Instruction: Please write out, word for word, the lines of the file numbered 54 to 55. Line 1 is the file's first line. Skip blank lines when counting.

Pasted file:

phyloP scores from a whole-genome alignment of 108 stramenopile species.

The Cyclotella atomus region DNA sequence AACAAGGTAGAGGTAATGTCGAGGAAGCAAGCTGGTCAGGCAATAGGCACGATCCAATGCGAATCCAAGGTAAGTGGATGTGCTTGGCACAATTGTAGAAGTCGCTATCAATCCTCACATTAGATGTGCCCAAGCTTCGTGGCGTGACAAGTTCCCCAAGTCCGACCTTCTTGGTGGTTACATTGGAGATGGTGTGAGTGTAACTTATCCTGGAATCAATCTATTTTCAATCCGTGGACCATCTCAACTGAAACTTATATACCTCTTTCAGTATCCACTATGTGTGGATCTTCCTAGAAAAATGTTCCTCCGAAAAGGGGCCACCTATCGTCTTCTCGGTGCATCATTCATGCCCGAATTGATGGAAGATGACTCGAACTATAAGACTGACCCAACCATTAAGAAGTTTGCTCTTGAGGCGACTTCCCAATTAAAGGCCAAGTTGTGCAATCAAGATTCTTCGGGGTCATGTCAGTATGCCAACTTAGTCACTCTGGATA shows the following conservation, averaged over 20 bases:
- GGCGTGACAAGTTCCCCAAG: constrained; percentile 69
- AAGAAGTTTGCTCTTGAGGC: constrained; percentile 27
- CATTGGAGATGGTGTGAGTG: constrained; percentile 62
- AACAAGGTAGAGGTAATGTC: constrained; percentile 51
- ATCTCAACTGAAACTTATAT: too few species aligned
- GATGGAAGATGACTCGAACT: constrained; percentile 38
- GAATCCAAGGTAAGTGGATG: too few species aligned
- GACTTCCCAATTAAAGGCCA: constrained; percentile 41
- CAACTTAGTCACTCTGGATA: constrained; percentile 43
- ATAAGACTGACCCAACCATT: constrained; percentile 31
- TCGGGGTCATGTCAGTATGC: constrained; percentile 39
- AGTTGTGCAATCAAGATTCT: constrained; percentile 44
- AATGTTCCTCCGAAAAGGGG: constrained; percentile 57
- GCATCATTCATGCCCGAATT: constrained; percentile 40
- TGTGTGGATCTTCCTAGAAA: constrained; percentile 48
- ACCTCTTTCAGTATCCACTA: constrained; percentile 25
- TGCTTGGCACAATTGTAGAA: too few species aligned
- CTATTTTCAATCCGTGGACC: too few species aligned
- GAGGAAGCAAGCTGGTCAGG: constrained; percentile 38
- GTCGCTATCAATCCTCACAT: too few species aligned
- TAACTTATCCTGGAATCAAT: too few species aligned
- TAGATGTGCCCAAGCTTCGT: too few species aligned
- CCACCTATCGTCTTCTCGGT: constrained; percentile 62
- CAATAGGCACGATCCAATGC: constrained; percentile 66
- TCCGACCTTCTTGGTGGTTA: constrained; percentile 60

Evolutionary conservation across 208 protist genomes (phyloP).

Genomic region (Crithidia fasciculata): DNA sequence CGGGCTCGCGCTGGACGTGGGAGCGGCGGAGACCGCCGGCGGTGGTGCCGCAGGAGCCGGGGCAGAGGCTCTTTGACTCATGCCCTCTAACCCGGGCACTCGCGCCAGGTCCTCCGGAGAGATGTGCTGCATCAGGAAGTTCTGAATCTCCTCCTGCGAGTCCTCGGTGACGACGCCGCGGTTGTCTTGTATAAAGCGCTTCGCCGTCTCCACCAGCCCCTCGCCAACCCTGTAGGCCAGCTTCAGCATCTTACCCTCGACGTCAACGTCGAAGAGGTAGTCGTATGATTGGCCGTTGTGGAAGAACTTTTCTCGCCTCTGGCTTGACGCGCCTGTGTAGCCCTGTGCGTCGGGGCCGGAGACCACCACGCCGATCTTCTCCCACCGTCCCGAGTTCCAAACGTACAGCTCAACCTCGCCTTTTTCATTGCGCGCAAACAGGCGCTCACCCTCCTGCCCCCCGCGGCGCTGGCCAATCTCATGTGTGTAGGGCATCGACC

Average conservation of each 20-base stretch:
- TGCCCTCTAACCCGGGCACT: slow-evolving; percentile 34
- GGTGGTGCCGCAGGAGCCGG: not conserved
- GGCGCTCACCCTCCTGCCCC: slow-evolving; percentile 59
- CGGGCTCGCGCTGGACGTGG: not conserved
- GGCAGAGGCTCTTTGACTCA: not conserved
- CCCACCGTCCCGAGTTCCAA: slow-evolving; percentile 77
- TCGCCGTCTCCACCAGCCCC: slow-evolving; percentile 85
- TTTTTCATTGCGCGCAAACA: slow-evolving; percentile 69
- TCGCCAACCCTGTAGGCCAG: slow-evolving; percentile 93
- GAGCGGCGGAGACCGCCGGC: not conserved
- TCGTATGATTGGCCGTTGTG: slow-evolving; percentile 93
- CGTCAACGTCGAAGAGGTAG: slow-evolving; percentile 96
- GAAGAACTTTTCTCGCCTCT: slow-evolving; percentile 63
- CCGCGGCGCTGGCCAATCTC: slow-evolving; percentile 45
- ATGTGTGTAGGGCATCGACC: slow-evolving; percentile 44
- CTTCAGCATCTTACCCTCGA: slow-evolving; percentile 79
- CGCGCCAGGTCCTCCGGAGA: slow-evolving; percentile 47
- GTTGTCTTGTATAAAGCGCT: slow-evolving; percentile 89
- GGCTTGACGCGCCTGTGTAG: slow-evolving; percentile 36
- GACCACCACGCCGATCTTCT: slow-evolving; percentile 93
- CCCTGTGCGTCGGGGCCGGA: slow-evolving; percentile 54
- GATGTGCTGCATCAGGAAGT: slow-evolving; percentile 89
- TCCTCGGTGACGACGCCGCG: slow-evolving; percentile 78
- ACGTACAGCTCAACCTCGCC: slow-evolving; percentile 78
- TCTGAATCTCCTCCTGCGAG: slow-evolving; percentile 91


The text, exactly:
- ACGTACAGCTCAACCTCGCC: slow-evolving; percentile 78
- TCTGAATCTCCTCCTGCGAG: slow-evolving; percentile 91